Apr 142014
 

The Companion of His Future LifeMary and Mr. Collins – It Just Works!

Rating: 3.5 out of 5 stars

Source: Review Copy from Author

Have you ever felt that Mr. Collins ended up with the wrong character in Pride and Prejudice? He is attracted to Jane’s and Elizabeth’s beauty and Charlotte’s agreeable nature, but he completely overlooks plain Mary, who, with her preference of sermons, serious nature, and fondness for counseling others, would perhaps be the ideal candidate. I’ve always wondered if Mr. Collins ever thought of Mary Bennet, if he even noticed her. Did he see their compatibility and ignore it? In Jack Caldwell’s newest novel he explores what happens when Mr. Collin’s sees Mary and proposes to her instead of Elizabeth…

So how does Mary marrying Mr. Collins change the story for the other characters, you ask? Well, the Netherfield party still departs to London, but because her sister is soon to be married, Jane Bennet doesn’t venture there herself. She instead accompanies Elizabeth on a long visit to Hunsford Parsonage (that’s right, no Maria Lucas!). Where we learn that Mary and Anne de Bourgh don’t remain indifferent acquaintances with each other, but instead become fast friends.  Continue reading »

Apr 072014
 

Mr. Darcy Came to DinnerMr. Darcy is Confined to Longbourn!

Rating: 4.5 out of 5 stars

Source: Review Copy from Author

TYPE OF AUSTENESQUE NOVEL: Pride and Prejudice Variation

TIME FRAME: A couple of days after Jane’s and Elizabeth’s stay at Netherfield

MAIN CHARACTERS: Elizabeth Bennet, Mr. Darcy, Jane Bennet, Mr. Bingley, Colonel Fitzwilliam, and all the usual suspects…

THE SYNOPSIS: Mr. Darcy is thrown from his horse by a near-collision with Elizabeth’s errant cat, Cassandra, and breaks his leg. Unable to be transported, Mr. Darcy must spend the next 4-6 weeks convalescing in Longbourn’s parlor. What will the Bennet’s do with such an august and unpleasant guest under their roof?

WHAT I LOVED:

  • A Mad-Cap Romp: The first couple chapters of this story are pure comedic genius! Such a hullabaloo! First Darcy is injured, then the Bingleys arrive for dinner and Caroline faints from the sight of blood. Darcy is given brandy and then later laudanum for the pain, and some interesting things happen as a result… Then not more than forty-eight hours later the Bennet household is besieged by Darcy’s concerned relatives, including Mr. Collins’s very esteemed patroness…Lady Catherine de Bourgh! Oh! The havoc! The humor! Very Heyer-like!  Continue reading »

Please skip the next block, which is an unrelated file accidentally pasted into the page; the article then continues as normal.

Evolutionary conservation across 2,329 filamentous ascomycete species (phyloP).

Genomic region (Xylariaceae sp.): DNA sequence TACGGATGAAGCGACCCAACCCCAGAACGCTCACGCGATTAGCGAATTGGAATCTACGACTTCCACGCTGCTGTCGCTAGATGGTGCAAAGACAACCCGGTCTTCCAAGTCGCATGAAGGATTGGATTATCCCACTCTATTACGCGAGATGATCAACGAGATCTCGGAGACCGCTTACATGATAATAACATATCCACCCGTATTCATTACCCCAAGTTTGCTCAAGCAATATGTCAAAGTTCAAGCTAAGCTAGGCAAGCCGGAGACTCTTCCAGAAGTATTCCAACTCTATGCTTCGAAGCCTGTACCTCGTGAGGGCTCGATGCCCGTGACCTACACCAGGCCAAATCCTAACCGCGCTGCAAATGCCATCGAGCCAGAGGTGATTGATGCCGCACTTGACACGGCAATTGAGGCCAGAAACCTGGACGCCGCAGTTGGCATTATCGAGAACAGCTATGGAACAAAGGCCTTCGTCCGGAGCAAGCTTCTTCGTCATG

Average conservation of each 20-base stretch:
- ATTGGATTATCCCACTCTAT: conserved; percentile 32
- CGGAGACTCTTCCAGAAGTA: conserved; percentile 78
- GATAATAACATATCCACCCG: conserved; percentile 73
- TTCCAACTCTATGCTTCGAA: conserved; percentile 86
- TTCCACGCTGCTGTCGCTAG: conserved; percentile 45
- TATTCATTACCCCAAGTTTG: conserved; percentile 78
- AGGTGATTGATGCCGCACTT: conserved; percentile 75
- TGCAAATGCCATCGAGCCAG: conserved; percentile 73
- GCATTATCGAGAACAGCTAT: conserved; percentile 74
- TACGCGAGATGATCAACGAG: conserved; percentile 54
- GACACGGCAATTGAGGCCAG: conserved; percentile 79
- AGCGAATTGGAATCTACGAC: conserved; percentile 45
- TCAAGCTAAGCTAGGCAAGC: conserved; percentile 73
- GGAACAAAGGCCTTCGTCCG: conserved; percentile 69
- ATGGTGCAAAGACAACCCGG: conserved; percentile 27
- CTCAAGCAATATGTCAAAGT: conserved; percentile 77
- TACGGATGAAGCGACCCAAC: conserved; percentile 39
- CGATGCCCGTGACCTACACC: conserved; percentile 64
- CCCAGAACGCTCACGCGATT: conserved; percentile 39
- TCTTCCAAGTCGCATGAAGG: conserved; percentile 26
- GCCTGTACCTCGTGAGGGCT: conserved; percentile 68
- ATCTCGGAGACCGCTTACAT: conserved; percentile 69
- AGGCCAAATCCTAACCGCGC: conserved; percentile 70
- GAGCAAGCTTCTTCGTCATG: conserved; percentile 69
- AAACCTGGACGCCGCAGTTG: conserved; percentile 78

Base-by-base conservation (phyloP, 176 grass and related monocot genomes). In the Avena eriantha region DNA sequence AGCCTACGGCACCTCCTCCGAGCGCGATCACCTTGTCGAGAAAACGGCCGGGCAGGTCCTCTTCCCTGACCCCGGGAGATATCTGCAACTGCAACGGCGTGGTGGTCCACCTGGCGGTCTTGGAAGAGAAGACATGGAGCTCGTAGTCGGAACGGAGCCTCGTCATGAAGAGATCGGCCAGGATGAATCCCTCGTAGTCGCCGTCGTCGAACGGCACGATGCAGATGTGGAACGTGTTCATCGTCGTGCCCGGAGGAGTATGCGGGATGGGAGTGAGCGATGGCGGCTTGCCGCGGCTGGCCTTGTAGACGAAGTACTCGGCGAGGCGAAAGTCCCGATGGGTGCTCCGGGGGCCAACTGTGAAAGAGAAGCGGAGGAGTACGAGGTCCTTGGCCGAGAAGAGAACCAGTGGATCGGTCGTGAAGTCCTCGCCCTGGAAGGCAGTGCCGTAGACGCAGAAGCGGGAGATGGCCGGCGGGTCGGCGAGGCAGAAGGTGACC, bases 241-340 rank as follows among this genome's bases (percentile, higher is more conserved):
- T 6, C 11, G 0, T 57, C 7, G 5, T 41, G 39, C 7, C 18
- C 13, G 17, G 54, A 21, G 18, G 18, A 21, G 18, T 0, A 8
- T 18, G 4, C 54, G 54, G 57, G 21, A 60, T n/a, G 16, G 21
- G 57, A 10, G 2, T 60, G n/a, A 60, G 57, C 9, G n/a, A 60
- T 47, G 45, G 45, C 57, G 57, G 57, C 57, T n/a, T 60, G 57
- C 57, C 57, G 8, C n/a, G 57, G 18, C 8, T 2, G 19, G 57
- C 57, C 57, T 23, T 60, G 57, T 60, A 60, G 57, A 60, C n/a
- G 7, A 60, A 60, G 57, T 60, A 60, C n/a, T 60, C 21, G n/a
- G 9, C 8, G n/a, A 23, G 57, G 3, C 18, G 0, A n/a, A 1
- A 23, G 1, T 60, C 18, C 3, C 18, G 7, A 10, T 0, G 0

Mar 222012
 

Three Brave Colonels and the Strong Women Who Love Them

Rating: 5 out of 5 stars

Source: Review Copy from Publisher

Leaving behind stetsons, western ranches, and cowboys, Austenesque author Jack Caldwell picks up his pen to compose a sequel for two of Jane Austen’s most beloved military men, Colonel Fitzwilliam from Pride and Prejudice and Colonel Brandon from Sense and Sensibility. Included in this integrated sequel is a character of Mr. Caldwell’s own creation, the knighted and reputed bad boy Colonel Sir John Buford. What do these three men all have in common? Obviously…they are all colonels. But they also have the distinction of being in love with Austen women, some of which may surprise you! In addition, all three men are good friends (or related to) the Darcys. (Yes, readers will see a little bit of Darcy and Elizabeth in this novel!) And lastly, all three of these brave men are called to serve their country and their king in the Battle of Waterloo.

I must admit, even though I adored Jack Caldwell’s Pemberley Ranch, I was a little anxious that this novel would be all battles scenes and fighting, and not enough romance. Boy, was I wrong! The hopeless romantic in me was most assuredly satisfied with this exhilarating and engrossing saga! There was so much more than war going on; there were estate wars, adulteress wives, newborns, lovers who want to rekindle the past, weddings, murders, and the constructing of lifelong friendships. In addition, I love how Mr. Caldwell related this story! With three heroes to follow, readers were constantly traveling from Delaford, to Rosings, London to Belgium, Newcastle to Vienna, and Pemberley to Longbourn. I appreciated seeing action from all the lead characters’ perspectives and took pleasure in every single one of the exciting and cleverly crafted subplots – even the one for Lydia and Wickham! Continue reading »